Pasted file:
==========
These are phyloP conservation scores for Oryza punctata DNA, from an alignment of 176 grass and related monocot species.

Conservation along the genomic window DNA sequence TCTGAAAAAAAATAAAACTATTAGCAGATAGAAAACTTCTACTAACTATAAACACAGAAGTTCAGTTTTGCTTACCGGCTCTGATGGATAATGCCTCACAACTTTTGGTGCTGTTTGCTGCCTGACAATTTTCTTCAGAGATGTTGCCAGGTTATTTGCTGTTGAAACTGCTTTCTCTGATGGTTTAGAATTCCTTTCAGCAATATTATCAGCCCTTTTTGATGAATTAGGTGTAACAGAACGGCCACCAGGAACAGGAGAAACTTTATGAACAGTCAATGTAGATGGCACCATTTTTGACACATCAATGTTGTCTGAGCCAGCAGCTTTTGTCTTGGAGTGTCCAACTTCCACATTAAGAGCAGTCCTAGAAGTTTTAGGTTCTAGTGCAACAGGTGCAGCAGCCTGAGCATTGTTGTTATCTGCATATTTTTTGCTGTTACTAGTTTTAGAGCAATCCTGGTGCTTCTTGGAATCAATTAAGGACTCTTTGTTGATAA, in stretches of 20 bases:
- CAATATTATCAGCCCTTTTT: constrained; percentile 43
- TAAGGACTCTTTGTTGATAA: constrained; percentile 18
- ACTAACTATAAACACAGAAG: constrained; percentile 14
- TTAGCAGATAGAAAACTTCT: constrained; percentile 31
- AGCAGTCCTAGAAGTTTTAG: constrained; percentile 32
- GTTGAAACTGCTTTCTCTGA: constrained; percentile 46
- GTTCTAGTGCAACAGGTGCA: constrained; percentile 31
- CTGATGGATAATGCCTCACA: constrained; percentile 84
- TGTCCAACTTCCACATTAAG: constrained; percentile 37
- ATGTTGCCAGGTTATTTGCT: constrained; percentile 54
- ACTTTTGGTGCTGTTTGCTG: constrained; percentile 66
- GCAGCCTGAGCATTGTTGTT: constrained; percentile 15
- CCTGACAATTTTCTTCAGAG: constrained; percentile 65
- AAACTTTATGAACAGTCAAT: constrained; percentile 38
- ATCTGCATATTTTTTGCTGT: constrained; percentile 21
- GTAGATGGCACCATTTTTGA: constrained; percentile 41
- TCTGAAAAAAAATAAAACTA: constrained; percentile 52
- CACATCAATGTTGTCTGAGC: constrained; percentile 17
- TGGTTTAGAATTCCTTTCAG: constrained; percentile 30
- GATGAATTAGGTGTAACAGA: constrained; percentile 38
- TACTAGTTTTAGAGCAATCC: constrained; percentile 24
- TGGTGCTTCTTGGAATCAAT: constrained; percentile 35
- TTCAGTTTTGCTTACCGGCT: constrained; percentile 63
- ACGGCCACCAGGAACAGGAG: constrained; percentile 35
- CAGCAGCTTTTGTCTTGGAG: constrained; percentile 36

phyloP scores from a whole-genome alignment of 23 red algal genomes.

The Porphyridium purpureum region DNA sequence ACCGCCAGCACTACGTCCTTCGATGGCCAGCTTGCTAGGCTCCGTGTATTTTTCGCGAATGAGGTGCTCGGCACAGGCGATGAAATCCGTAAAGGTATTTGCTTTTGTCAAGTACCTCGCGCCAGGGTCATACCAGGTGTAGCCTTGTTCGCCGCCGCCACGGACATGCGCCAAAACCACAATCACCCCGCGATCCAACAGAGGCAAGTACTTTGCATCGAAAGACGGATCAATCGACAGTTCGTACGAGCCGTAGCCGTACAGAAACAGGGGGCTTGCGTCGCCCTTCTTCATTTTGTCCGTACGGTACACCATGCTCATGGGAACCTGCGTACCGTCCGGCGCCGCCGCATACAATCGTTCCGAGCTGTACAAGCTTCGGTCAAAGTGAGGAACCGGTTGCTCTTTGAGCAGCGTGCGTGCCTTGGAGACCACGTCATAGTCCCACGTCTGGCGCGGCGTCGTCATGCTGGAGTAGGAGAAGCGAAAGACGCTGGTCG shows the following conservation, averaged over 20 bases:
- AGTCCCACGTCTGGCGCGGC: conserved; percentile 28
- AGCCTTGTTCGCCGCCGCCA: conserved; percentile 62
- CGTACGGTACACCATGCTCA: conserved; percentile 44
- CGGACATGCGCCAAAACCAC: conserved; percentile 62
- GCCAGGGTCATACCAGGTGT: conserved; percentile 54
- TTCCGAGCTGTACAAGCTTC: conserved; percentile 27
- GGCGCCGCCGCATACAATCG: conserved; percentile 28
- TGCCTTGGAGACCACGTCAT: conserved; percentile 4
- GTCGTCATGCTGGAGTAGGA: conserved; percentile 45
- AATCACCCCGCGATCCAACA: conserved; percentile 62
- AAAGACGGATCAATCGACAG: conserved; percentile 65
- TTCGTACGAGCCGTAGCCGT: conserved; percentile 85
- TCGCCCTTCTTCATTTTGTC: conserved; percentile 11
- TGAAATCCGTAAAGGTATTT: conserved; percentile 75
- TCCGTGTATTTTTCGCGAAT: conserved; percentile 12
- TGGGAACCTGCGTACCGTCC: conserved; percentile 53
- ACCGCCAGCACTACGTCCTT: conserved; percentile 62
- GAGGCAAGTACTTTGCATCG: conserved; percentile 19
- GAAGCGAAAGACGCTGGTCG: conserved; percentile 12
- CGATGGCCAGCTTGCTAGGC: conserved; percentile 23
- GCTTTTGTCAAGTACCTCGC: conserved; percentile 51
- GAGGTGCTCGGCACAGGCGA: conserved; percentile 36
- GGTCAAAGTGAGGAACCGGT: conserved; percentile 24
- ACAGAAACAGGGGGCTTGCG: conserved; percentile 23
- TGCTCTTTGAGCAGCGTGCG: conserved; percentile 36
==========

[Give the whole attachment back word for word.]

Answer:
These are phyloP conservation scores for Oryza punctata DNA, from an alignment of 176 grass and related monocot species.

Conservation along the genomic window DNA sequence TCTGAAAAAAAATAAAACTATTAGCAGATAGAAAACTTCTACTAACTATAAACACAGAAGTTCAGTTTTGCTTACCGGCTCTGATGGATAATGCCTCACAACTTTTGGTGCTGTTTGCTGCCTGACAATTTTCTTCAGAGATGTTGCCAGGTTATTTGCTGTTGAAACTGCTTTCTCTGATGGTTTAGAATTCCTTTCAGCAATATTATCAGCCCTTTTTGATGAATTAGGTGTAACAGAACGGCCACCAGGAACAGGAGAAACTTTATGAACAGTCAATGTAGATGGCACCATTTTTGACACATCAATGTTGTCTGAGCCAGCAGCTTTTGTCTTGGAGTGTCCAACTTCCACATTAAGAGCAGTCCTAGAAGTTTTAGGTTCTAGTGCAACAGGTGCAGCAGCCTGAGCATTGTTGTTATCTGCATATTTTTTGCTGTTACTAGTTTTAGAGCAATCCTGGTGCTTCTTGGAATCAATTAAGGACTCTTTGTTGATAA, in stretches of 20 bases:
- CAATATTATCAGCCCTTTTT: constrained; percentile 43
- TAAGGACTCTTTGTTGATAA: constrained; percentile 18
- ACTAACTATAAACACAGAAG: constrained; percentile 14
- TTAGCAGATAGAAAACTTCT: constrained; percentile 31
- AGCAGTCCTAGAAGTTTTAG: constrained; percentile 32
- GTTGAAACTGCTTTCTCTGA: constrained; percentile 46
- GTTCTAGTGCAACAGGTGCA: constrained; percentile 31
- CTGATGGATAATGCCTCACA: constrained; percentile 84
- TGTCCAACTTCCACATTAAG: constrained; percentile 37
- ATGTTGCCAGGTTATTTGCT: constrained; percentile 54
- ACTTTTGGTGCTGTTTGCTG: constrained; percentile 66
- GCAGCCTGAGCATTGTTGTT: constrained; percentile 15
- CCTGACAATTTTCTTCAGAG: constrained; percentile 65
- AAACTTTATGAACAGTCAAT: constrained; percentile 38
- ATCTGCATATTTTTTGCTGT: constrained; percentile 21
- GTAGATGGCACCATTTTTGA: constrained; percentile 41
- TCTGAAAAAAAATAAAACTA: constrained; percentile 52
- CACATCAATGTTGTCTGAGC: constrained; percentile 17
- TGGTTTAGAATTCCTTTCAG: constrained; percentile 30
- GATGAATTAGGTGTAACAGA: constrained; percentile 38
- TACTAGTTTTAGAGCAATCC: constrained; percentile 24
- TGGTGCTTCTTGGAATCAAT: constrained; percentile 35
- TTCAGTTTTGCTTACCGGCT: constrained; percentile 63
- ACGGCCACCAGGAACAGGAG: constrained; percentile 35
- CAGCAGCTTTTGTCTTGGAG: constrained; percentile 36

phyloP scores from a whole-genome alignment of 23 red algal genomes.

The Porphyridium purpureum region DNA sequence ACCGCCAGCACTACGTCCTTCGATGGCCAGCTTGCTAGGCTCCGTGTATTTTTCGCGAATGAGGTGCTCGGCACAGGCGATGAAATCCGTAAAGGTATTTGCTTTTGTCAAGTACCTCGCGCCAGGGTCATACCAGGTGTAGCCTTGTTCGCCGCCGCCACGGACATGCGCCAAAACCACAATCACCCCGCGATCCAACAGAGGCAAGTACTTTGCATCGAAAGACGGATCAATCGACAGTTCGTACGAGCCGTAGCCGTACAGAAACAGGGGGCTTGCGTCGCCCTTCTTCATTTTGTCCGTACGGTACACCATGCTCATGGGAACCTGCGTACCGTCCGGCGCCGCCGCATACAATCGTTCCGAGCTGTACAAGCTTCGGTCAAAGTGAGGAACCGGTTGCTCTTTGAGCAGCGTGCGTGCCTTGGAGACCACGTCATAGTCCCACGTCTGGCGCGGCGTCGTCATGCTGGAGTAGGAGAAGCGAAAGACGCTGGTCG shows the following conservation, averaged over 20 bases:
- AGTCCCACGTCTGGCGCGGC: conserved; percentile 28
- AGCCTTGTTCGCCGCCGCCA: conserved; percentile 62
- CGTACGGTACACCATGCTCA: conserved; percentile 44
- CGGACATGCGCCAAAACCAC: conserved; percentile 62
- GCCAGGGTCATACCAGGTGT: conserved; percentile 54
- TTCCGAGCTGTACAAGCTTC: conserved; percentile 27
- GGCGCCGCCGCATACAATCG: conserved; percentile 28
- TGCCTTGGAGACCACGTCAT: conserved; percentile 4
- GTCGTCATGCTGGAGTAGGA: conserved; percentile 45
- AATCACCCCGCGATCCAACA: conserved; percentile 62
- AAAGACGGATCAATCGACAG: conserved; percentile 65
- TTCGTACGAGCCGTAGCCGT: conserved; percentile 85
- TCGCCCTTCTTCATTTTGTC: conserved; percentile 11
- TGAAATCCGTAAAGGTATTT: conserved; percentile 75
- TCCGTGTATTTTTCGCGAAT: conserved; percentile 12
- TGGGAACCTGCGTACCGTCC: conserved; percentile 53
- ACCGCCAGCACTACGTCCTT: conserved; percentile 62
- GAGGCAAGTACTTTGCATCG: conserved; percentile 19
- GAAGCGAAAGACGCTGGTCG: conserved; percentile 12
- CGATGGCCAGCTTGCTAGGC: conserved; percentile 23
- GCTTTTGTCAAGTACCTCGC: conserved; percentile 51
- GAGGTGCTCGGCACAGGCGA: conserved; percentile 36
- GGTCAAAGTGAGGAACCGGT: conserved; percentile 24
- ACAGAAACAGGGGGCTTGCG: conserved; percentile 23
- TGCTCTTTGAGCAGCGTGCG: conserved; percentile 36